Houston Matters

Is Houston Racially Segregated Or Economically?

Almost like a drumbeat, Houstonians know – and love to repeat – the notion that we are the “most diverse city in America.” And Dr. Stephen Klineberg, co-founder of the Kinder Institute for Urban Research at Rice University, says that’s correct. Houston exhibits something called “the entropy index,” meaning our city comes closer than any […]

Photo: Derek Stokely, Houston Public MediaAlmost like a drumbeat, Houstonians know – and love to repeat – the notion that we are the "most diverse city in America."

And Dr. Stephen Klineberg, co-founder of the Kinder Institute for Urban Research at Rice University, says that's correct. Houston exhibits something called "the entropy index," meaning our city comes closer than any other major city of having a population that is evenly balanced as one-fourth Asian, one-fourth African American, one-fourth Latino and one-fourth Anglo.

And that might be enough to give Houstonians with civic pride a case of the diversity warm-fuzzies. But...something's missing. Are those diverse populations as diversely interspersed throughout Greater Houston? Despite its diversity, is Houston in fact segregated by race? Or is it segregated by some other factor?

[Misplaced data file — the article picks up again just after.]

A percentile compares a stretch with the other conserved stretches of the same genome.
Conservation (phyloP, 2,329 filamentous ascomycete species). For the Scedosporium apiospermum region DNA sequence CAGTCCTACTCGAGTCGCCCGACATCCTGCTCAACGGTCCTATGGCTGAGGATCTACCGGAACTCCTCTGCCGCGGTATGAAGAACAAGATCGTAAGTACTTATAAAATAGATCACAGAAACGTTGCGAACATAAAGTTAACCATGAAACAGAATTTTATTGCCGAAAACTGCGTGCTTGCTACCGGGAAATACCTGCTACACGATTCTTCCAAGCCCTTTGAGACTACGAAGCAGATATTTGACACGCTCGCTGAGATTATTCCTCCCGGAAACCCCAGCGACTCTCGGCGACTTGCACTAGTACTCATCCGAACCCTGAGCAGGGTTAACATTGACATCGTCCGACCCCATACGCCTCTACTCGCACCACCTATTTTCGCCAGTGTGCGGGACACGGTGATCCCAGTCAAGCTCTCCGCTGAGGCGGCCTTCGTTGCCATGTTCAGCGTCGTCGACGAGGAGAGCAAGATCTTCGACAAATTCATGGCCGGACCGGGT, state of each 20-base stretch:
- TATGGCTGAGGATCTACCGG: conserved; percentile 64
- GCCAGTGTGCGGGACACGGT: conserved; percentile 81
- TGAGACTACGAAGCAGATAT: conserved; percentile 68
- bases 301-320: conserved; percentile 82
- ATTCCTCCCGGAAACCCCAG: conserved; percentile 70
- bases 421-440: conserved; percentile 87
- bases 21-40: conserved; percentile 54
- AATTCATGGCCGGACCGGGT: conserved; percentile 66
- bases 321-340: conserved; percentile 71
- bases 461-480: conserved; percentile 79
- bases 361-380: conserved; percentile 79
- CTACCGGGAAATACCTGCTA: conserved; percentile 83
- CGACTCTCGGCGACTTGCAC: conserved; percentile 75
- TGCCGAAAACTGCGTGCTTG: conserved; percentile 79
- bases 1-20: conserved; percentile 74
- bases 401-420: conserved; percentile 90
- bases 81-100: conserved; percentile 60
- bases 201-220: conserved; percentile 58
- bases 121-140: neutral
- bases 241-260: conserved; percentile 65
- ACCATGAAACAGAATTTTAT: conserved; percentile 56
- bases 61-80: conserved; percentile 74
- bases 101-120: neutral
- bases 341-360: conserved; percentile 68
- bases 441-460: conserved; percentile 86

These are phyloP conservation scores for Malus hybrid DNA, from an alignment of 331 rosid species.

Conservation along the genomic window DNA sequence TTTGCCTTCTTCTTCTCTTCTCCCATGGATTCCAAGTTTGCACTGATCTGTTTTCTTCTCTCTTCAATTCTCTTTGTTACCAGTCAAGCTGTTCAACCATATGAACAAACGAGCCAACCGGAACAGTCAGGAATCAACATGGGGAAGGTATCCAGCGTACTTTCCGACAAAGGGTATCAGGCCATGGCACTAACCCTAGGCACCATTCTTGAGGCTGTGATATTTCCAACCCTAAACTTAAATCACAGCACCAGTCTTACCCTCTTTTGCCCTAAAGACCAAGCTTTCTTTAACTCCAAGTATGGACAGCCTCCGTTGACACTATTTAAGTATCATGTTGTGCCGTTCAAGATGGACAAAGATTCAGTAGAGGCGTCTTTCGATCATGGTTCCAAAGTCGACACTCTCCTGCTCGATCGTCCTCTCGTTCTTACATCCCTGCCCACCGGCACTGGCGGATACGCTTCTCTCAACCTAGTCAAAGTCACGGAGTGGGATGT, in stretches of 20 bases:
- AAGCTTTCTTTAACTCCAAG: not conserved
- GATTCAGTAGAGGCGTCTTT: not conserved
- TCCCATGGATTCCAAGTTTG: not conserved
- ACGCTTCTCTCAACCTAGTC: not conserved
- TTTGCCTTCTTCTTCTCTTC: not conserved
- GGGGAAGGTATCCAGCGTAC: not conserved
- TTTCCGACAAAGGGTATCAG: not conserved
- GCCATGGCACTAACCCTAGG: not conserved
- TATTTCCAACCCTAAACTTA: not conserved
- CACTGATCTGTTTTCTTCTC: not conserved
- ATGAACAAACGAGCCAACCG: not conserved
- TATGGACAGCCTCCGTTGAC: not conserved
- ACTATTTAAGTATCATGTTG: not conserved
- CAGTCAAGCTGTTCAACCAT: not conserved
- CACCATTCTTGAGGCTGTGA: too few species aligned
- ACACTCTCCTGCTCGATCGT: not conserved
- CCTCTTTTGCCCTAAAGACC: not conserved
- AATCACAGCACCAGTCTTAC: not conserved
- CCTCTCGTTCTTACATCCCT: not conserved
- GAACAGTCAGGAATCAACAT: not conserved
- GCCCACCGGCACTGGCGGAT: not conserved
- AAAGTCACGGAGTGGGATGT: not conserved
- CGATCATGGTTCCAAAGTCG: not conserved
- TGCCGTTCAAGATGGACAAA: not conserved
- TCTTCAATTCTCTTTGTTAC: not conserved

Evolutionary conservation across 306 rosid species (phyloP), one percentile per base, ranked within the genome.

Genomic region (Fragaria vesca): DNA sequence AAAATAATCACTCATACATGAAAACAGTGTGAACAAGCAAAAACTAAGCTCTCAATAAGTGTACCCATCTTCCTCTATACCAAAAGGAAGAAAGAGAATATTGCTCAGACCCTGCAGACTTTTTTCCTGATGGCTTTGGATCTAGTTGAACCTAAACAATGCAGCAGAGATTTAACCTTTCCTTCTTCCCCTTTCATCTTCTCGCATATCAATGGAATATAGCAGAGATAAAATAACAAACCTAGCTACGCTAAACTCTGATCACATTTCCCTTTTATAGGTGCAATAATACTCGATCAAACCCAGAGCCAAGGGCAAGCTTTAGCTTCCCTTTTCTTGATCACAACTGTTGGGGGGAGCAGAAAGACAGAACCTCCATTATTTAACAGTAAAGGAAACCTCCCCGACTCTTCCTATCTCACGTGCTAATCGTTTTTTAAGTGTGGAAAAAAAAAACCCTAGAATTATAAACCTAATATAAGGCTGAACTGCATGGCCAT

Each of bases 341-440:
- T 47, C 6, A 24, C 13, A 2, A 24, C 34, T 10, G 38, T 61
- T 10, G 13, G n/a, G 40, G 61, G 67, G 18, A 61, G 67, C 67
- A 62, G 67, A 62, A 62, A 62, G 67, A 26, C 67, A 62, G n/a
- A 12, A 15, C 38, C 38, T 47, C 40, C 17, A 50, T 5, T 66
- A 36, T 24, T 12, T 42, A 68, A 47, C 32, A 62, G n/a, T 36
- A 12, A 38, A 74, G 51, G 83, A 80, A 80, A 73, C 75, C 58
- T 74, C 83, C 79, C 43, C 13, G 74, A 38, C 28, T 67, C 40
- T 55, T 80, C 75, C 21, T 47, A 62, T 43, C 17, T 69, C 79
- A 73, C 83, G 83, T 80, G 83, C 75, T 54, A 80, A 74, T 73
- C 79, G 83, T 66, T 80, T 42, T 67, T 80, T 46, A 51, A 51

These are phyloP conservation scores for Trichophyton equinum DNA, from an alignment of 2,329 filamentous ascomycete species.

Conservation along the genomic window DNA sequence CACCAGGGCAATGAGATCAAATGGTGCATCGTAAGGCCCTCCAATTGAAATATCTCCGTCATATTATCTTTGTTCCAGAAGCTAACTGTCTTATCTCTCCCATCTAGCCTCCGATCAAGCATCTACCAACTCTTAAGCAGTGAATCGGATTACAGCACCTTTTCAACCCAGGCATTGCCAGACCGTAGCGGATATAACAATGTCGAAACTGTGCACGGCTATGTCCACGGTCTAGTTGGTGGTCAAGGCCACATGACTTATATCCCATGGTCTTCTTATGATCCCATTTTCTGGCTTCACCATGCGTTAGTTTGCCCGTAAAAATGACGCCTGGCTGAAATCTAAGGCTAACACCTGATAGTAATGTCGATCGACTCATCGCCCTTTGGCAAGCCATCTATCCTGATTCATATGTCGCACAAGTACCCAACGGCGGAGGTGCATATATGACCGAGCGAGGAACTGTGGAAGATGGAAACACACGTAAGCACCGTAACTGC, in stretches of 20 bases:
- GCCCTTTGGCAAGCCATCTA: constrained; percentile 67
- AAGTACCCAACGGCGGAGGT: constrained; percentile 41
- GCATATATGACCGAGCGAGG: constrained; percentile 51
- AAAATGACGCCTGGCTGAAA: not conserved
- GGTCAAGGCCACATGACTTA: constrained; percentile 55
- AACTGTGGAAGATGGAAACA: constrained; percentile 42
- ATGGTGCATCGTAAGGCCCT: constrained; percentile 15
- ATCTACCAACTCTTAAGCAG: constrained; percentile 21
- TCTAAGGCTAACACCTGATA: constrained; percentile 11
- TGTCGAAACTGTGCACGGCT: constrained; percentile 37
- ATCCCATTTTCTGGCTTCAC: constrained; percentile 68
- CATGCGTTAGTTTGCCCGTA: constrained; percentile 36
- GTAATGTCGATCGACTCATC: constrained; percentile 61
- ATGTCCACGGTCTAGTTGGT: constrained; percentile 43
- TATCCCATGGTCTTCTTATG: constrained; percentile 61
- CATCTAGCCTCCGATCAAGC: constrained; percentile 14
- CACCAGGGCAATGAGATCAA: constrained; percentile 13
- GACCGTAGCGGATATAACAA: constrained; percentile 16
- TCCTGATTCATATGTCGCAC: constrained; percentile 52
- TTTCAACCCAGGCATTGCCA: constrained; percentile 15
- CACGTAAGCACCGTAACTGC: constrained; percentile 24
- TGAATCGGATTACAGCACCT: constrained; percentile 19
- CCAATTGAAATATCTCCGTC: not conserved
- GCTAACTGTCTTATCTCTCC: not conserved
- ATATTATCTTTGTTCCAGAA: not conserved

As Dr. Klineberg explains to Houston Matters producer Paige Phelps, to find a good example of how Greater Houston deals with diversity, you need to look outside Harris County all together at nearby Ft. Bend County.

(Photo: Derek Stokely, Houston Public Media)

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Michael Hagerty

Michael Hagerty

Senior Producer, Houston Matters

Michael Hagerty is the senior producer for Houston Matters. He's spent more than 20 years in public radio and television and dabbled in minor league baseball, spending four seasons as the public address announcer for the Reno Aces, the Triple-A affiliate of the Arizona Diamondbacks.

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